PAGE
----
solution for agunot (chained women) and mesoravot get (women who are denied Jewish divorces). (You can celebrate this victory and support Mavoi Satum by buying tickets to their weekend concert. See image at left or this post for details.)
Judge Ha-Cohen ruled "that a husband who refuses to give his wife a religious divorce (a sarvan get) may be charged with damages even if the beit din (rabbinical court) has not declared a chiuv get (an order obligating the husband to give his wife a divorce). In other words, a husband who chooses to chain his
wife to an unwanted marriage may now be held civilly liable – and a civil judge has declared this liability for the first time."
Tis the season when all the Jews (especially singles) in major cities freak out at the prospect of having nothing to do on Christmas eve and day, and therefore create random huge Jewparties in big dance clubs as a way to combat the anticipated boredom. While I will likely end up at Heebonism tonight at the Knitting Factory (some Jewlicious friends in town are rumored to be attending), I thought some of you might like to have some movie suggestions too, so I created this list over at Beliefnet, of "Top Ten Movies for Jews to Watch On Christmas":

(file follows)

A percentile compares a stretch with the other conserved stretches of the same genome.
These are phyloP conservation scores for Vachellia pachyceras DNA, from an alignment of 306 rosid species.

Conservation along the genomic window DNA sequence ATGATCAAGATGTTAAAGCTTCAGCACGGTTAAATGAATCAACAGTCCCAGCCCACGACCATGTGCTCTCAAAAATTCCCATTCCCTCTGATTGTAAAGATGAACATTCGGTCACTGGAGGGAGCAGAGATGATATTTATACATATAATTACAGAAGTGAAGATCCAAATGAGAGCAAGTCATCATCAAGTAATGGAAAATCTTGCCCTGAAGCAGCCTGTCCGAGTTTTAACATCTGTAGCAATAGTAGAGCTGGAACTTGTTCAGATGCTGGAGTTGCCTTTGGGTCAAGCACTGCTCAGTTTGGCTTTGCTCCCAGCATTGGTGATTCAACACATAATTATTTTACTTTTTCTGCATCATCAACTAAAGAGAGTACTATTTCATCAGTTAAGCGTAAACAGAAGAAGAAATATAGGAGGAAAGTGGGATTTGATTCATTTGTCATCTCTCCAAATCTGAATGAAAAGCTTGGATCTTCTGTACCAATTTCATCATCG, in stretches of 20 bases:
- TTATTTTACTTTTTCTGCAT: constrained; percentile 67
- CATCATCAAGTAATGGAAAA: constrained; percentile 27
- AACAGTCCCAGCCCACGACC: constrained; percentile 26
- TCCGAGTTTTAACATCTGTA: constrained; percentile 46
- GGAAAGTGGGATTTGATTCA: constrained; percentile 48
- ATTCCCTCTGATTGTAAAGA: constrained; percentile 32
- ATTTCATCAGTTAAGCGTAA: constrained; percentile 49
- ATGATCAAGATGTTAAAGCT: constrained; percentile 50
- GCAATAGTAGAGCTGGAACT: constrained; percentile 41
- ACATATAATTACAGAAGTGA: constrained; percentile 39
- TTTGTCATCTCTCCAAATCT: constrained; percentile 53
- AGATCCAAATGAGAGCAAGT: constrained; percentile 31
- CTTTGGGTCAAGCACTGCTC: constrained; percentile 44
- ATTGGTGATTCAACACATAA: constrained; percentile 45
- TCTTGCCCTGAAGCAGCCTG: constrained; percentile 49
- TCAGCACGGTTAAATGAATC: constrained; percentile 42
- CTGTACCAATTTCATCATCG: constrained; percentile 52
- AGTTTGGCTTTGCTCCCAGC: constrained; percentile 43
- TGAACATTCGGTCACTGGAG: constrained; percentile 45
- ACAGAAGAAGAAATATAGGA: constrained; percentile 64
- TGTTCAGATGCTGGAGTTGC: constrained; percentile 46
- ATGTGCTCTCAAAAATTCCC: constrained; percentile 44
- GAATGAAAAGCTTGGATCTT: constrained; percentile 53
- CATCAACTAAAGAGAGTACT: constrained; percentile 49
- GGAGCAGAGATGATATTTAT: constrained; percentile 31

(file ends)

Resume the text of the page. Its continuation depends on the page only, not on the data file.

1. A Christmas Story--I'll shoot your eye out if you don't watch this
movie. Plus, it's usually on for 24 straight hours, which might make
you want to shoot your own eyes out, but I guarantee laughs the first
three or four times you watch. From the "major prize" his dad wins to
"mommy's little piggy," and decapitating your Christmas dinner, there's
no beating this movie. Unless it's...[read the rest on Beliefnet]
And your holiday bonus clip, SNL's very brilliant "Christmas-Time for the Jews." In tribute to my comedy writer friends, my wish is that instead of reruns (as the song sings), visions of fresh, new original Daily Show episodes dance through your heads. Happy whatever, y'all.
"When I was being Ali G and Borat I was in character sometimes 14
hours a day and I came to love them, so admitting I am never going to
play them again is quite a sad thing," the 36-year-old actor-comedian
says in the British newspaper's Friday edition.
"It is like saying goodbye to a loved one. It is hard, and the
problem with success, although it's fantastic, is that every new person
who sees the Borat movie is one less person I `get' with Borat again, so it's a kind of self-defeating form, really."
How amazing to be able to develop characters, live as them, and discard them when you're done. Talk about reinvention...
More analysis to come after the Sabbath. Shabbat shalom!